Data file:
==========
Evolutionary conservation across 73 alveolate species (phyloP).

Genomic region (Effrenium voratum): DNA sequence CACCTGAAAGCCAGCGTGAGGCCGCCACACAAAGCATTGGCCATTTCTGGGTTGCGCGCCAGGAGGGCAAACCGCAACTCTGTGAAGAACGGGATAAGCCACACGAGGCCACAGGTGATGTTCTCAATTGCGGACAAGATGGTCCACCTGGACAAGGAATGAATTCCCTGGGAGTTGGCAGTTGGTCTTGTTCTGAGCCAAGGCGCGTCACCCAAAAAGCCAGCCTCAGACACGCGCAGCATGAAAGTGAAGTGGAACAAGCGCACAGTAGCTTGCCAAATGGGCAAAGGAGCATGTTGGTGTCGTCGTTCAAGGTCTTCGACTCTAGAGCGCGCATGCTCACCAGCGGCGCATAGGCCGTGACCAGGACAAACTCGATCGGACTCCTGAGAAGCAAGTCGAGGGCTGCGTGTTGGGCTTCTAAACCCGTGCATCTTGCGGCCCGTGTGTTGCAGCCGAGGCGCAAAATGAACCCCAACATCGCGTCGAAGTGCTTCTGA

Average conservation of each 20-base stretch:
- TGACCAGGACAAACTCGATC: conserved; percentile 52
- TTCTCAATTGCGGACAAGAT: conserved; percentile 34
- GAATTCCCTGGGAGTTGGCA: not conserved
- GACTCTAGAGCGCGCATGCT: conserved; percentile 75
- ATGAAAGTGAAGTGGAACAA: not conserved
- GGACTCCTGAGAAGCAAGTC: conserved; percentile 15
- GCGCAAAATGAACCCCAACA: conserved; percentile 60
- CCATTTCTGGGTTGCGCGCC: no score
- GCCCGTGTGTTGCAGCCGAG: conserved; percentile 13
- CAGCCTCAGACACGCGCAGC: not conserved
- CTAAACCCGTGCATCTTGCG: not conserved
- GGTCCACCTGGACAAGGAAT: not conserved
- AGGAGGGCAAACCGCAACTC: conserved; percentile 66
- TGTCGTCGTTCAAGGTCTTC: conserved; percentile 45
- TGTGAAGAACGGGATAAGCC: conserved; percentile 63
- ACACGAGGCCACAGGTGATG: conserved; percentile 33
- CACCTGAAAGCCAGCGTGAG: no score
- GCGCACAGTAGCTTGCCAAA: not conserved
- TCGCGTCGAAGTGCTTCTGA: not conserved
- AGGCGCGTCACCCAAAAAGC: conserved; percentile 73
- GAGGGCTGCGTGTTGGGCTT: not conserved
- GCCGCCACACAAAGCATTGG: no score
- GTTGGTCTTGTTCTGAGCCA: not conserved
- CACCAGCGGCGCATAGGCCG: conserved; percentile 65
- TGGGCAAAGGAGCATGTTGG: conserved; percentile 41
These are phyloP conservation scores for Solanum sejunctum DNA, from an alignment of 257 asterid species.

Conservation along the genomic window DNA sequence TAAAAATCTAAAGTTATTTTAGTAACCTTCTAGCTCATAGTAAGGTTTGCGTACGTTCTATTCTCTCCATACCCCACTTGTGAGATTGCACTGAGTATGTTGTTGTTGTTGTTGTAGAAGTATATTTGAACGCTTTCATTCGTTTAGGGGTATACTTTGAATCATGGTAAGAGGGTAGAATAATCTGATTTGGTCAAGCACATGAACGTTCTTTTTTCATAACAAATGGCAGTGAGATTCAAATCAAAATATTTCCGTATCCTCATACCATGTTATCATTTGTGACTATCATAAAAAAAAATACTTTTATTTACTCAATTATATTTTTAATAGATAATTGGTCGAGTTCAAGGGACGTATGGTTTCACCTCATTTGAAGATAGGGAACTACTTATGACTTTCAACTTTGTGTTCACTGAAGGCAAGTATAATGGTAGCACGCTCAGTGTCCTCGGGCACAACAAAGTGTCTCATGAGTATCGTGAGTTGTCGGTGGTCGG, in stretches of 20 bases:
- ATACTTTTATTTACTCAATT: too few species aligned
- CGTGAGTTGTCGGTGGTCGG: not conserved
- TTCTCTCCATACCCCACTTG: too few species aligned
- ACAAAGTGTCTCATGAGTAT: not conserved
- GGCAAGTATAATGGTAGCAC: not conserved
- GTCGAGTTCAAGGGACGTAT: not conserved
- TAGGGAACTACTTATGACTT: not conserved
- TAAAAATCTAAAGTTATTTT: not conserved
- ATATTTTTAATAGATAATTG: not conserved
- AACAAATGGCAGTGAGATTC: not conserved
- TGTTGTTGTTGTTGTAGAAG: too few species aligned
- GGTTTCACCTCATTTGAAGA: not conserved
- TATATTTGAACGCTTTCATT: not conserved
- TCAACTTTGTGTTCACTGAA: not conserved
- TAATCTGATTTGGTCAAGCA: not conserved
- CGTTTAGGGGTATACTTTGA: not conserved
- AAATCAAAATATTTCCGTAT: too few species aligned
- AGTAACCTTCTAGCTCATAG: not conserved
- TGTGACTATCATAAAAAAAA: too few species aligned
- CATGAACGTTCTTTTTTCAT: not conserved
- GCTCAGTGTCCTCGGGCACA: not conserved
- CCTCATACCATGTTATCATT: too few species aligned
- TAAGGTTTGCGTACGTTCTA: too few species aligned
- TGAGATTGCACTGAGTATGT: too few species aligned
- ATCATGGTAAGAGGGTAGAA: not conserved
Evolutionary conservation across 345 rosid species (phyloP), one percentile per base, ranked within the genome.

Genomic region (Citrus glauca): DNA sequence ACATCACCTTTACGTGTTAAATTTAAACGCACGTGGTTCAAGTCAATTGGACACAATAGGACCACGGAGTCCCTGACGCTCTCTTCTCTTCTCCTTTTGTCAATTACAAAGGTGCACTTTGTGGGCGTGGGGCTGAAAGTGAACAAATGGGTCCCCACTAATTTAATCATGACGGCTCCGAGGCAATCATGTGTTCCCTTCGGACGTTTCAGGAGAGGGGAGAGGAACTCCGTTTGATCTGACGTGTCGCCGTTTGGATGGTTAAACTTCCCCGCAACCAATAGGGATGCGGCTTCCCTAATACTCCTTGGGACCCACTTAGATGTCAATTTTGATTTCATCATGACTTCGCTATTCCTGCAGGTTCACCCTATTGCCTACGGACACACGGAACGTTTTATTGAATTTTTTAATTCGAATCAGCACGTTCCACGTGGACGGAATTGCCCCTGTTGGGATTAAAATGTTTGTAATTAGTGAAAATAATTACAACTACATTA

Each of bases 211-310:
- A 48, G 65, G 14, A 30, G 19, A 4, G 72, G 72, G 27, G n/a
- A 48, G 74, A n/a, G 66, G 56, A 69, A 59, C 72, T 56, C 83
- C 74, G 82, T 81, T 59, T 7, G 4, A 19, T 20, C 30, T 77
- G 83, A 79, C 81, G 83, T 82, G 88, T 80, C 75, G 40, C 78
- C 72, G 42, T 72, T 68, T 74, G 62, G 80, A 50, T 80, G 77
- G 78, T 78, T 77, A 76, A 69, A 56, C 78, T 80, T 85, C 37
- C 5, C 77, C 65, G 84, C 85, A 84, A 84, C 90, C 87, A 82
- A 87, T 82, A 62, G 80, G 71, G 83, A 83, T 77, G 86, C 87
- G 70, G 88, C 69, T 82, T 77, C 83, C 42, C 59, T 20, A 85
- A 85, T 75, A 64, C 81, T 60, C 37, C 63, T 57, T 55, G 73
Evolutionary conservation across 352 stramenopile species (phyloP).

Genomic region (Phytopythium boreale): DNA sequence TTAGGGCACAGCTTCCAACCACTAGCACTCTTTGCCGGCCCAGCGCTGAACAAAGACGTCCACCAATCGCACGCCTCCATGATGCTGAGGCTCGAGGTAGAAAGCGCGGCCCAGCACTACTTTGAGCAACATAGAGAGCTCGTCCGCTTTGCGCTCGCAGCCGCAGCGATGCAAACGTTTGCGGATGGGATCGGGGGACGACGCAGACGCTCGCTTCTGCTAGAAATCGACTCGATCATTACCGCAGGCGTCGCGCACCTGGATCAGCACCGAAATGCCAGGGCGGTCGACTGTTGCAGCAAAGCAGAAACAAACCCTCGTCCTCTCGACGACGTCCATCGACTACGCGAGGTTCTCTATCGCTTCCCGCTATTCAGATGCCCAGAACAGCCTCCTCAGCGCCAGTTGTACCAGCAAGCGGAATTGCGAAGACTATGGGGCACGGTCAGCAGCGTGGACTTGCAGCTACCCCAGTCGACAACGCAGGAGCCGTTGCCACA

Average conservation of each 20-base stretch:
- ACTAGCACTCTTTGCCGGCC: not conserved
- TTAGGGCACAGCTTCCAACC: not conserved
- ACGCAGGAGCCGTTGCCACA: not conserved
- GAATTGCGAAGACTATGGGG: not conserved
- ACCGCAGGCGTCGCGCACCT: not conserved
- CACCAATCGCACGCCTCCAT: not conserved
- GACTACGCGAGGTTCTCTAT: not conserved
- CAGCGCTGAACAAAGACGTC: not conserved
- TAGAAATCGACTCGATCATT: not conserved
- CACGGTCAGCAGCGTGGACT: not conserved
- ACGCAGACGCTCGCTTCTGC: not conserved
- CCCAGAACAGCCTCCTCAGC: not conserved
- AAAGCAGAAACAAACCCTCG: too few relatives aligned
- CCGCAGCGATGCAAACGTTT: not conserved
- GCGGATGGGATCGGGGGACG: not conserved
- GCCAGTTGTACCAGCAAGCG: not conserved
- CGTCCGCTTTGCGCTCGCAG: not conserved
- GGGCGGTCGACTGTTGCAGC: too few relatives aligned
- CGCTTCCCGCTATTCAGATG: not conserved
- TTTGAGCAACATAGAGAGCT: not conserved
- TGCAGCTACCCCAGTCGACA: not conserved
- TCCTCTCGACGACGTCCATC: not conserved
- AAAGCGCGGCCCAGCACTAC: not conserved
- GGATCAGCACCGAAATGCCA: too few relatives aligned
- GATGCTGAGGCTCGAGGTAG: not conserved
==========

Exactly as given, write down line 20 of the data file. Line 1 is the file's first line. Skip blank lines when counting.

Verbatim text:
- CACCTGAAAGCCAGCGTGAG: no score